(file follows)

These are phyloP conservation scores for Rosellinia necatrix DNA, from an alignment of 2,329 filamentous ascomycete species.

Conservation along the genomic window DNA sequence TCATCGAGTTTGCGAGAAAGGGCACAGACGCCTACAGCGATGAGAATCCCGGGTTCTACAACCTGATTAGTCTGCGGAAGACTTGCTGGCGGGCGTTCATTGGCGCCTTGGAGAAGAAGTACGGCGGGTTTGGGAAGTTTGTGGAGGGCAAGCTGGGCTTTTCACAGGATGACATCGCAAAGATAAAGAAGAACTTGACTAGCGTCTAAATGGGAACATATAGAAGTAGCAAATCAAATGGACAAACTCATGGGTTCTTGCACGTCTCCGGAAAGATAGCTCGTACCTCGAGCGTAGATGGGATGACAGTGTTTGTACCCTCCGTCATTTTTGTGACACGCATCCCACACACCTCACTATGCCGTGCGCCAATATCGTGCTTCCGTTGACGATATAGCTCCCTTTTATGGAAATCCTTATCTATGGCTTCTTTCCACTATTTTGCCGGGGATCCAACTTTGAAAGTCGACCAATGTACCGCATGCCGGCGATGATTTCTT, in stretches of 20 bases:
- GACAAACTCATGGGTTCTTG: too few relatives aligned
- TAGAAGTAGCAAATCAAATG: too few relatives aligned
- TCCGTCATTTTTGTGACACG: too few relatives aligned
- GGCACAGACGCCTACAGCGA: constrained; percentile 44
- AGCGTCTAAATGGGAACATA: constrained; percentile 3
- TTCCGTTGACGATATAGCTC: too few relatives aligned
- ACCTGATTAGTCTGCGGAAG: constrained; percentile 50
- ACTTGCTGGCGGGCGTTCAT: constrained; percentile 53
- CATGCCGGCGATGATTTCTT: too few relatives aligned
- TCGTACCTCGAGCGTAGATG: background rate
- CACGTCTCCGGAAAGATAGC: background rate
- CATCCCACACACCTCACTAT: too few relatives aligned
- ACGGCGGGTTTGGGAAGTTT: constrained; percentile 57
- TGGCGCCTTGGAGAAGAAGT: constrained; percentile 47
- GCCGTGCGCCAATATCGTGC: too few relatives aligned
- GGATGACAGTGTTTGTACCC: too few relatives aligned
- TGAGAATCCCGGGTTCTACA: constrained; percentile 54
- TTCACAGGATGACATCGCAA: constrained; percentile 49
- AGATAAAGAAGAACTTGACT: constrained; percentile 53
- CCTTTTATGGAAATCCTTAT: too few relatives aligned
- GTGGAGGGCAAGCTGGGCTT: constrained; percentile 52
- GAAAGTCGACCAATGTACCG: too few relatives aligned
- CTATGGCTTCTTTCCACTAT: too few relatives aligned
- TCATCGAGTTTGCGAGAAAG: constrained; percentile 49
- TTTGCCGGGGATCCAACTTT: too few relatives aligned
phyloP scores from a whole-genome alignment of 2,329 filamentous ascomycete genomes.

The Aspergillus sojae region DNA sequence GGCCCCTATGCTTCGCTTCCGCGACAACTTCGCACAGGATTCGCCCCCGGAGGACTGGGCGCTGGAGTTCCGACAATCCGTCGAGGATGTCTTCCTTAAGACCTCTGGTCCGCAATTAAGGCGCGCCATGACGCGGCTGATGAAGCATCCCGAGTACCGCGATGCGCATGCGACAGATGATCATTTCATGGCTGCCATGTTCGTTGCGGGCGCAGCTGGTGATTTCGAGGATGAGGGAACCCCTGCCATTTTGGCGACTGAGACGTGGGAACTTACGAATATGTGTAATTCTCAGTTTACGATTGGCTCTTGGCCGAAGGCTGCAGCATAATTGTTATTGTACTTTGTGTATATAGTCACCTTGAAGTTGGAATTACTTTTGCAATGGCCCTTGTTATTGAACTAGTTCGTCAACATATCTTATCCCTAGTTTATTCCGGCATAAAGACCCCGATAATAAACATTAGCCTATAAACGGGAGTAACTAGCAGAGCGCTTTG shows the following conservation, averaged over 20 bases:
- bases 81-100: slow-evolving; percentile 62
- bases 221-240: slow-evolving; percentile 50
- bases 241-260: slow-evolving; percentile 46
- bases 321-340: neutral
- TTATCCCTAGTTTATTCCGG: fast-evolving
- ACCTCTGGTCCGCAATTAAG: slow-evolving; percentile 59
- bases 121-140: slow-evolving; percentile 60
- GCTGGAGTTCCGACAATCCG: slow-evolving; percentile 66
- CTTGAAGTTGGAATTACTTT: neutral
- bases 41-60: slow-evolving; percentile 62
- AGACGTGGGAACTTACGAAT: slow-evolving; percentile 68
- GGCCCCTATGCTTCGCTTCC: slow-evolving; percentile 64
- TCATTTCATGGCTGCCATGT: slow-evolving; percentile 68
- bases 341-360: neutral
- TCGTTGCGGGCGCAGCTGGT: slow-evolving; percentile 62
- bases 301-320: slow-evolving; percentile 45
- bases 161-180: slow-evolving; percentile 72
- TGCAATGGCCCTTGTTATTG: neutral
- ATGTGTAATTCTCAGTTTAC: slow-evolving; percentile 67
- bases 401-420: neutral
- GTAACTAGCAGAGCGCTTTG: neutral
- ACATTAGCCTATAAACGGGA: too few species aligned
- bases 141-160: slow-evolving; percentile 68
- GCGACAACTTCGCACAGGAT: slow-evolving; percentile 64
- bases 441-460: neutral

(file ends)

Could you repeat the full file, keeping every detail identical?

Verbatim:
These are phyloP conservation scores for Rosellinia necatrix DNA, from an alignment of 2,329 filamentous ascomycete species.

Conservation along the genomic window DNA sequence TCATCGAGTTTGCGAGAAAGGGCACAGACGCCTACAGCGATGAGAATCCCGGGTTCTACAACCTGATTAGTCTGCGGAAGACTTGCTGGCGGGCGTTCATTGGCGCCTTGGAGAAGAAGTACGGCGGGTTTGGGAAGTTTGTGGAGGGCAAGCTGGGCTTTTCACAGGATGACATCGCAAAGATAAAGAAGAACTTGACTAGCGTCTAAATGGGAACATATAGAAGTAGCAAATCAAATGGACAAACTCATGGGTTCTTGCACGTCTCCGGAAAGATAGCTCGTACCTCGAGCGTAGATGGGATGACAGTGTTTGTACCCTCCGTCATTTTTGTGACACGCATCCCACACACCTCACTATGCCGTGCGCCAATATCGTGCTTCCGTTGACGATATAGCTCCCTTTTATGGAAATCCTTATCTATGGCTTCTTTCCACTATTTTGCCGGGGATCCAACTTTGAAAGTCGACCAATGTACCGCATGCCGGCGATGATTTCTT, in stretches of 20 bases:
- GACAAACTCATGGGTTCTTG: too few relatives aligned
- TAGAAGTAGCAAATCAAATG: too few relatives aligned
- TCCGTCATTTTTGTGACACG: too few relatives aligned
- GGCACAGACGCCTACAGCGA: constrained; percentile 44
- AGCGTCTAAATGGGAACATA: constrained; percentile 3
- TTCCGTTGACGATATAGCTC: too few relatives aligned
- ACCTGATTAGTCTGCGGAAG: constrained; percentile 50
- ACTTGCTGGCGGGCGTTCAT: constrained; percentile 53
- CATGCCGGCGATGATTTCTT: too few relatives aligned
- TCGTACCTCGAGCGTAGATG: background rate
- CACGTCTCCGGAAAGATAGC: background rate
- CATCCCACACACCTCACTAT: too few relatives aligned
- ACGGCGGGTTTGGGAAGTTT: constrained; percentile 57
- TGGCGCCTTGGAGAAGAAGT: constrained; percentile 47
- GCCGTGCGCCAATATCGTGC: too few relatives aligned
- GGATGACAGTGTTTGTACCC: too few relatives aligned
- TGAGAATCCCGGGTTCTACA: constrained; percentile 54
- TTCACAGGATGACATCGCAA: constrained; percentile 49
- AGATAAAGAAGAACTTGACT: constrained; percentile 53
- CCTTTTATGGAAATCCTTAT: too few relatives aligned
- GTGGAGGGCAAGCTGGGCTT: constrained; percentile 52
- GAAAGTCGACCAATGTACCG: too few relatives aligned
- CTATGGCTTCTTTCCACTAT: too few relatives aligned
- TCATCGAGTTTGCGAGAAAG: constrained; percentile 49
- TTTGCCGGGGATCCAACTTT: too few relatives aligned
phyloP scores from a whole-genome alignment of 2,329 filamentous ascomycete genomes.

The Aspergillus sojae region DNA sequence GGCCCCTATGCTTCGCTTCCGCGACAACTTCGCACAGGATTCGCCCCCGGAGGACTGGGCGCTGGAGTTCCGACAATCCGTCGAGGATGTCTTCCTTAAGACCTCTGGTCCGCAATTAAGGCGCGCCATGACGCGGCTGATGAAGCATCCCGAGTACCGCGATGCGCATGCGACAGATGATCATTTCATGGCTGCCATGTTCGTTGCGGGCGCAGCTGGTGATTTCGAGGATGAGGGAACCCCTGCCATTTTGGCGACTGAGACGTGGGAACTTACGAATATGTGTAATTCTCAGTTTACGATTGGCTCTTGGCCGAAGGCTGCAGCATAATTGTTATTGTACTTTGTGTATATAGTCACCTTGAAGTTGGAATTACTTTTGCAATGGCCCTTGTTATTGAACTAGTTCGTCAACATATCTTATCCCTAGTTTATTCCGGCATAAAGACCCCGATAATAAACATTAGCCTATAAACGGGAGTAACTAGCAGAGCGCTTTG shows the following conservation, averaged over 20 bases:
- bases 81-100: slow-evolving; percentile 62
- bases 221-240: slow-evolving; percentile 50
- bases 241-260: slow-evolving; percentile 46
- bases 321-340: neutral
- TTATCCCTAGTTTATTCCGG: fast-evolving
- ACCTCTGGTCCGCAATTAAG: slow-evolving; percentile 59
- bases 121-140: slow-evolving; percentile 60
- GCTGGAGTTCCGACAATCCG: slow-evolving; percentile 66
- CTTGAAGTTGGAATTACTTT: neutral
- bases 41-60: slow-evolving; percentile 62
- AGACGTGGGAACTTACGAAT: slow-evolving; percentile 68
- GGCCCCTATGCTTCGCTTCC: slow-evolving; percentile 64
- TCATTTCATGGCTGCCATGT: slow-evolving; percentile 68
- bases 341-360: neutral
- TCGTTGCGGGCGCAGCTGGT: slow-evolving; percentile 62
- bases 301-320: slow-evolving; percentile 45
- bases 161-180: slow-evolving; percentile 72
- TGCAATGGCCCTTGTTATTG: neutral
- ATGTGTAATTCTCAGTTTAC: slow-evolving; percentile 67
- bases 401-420: neutral
- GTAACTAGCAGAGCGCTTTG: neutral
- ACATTAGCCTATAAACGGGA: too few species aligned
- bases 141-160: slow-evolving; percentile 68
- GCGACAACTTCGCACAGGAT: slow-evolving; percentile 64
- bases 441-460: neutral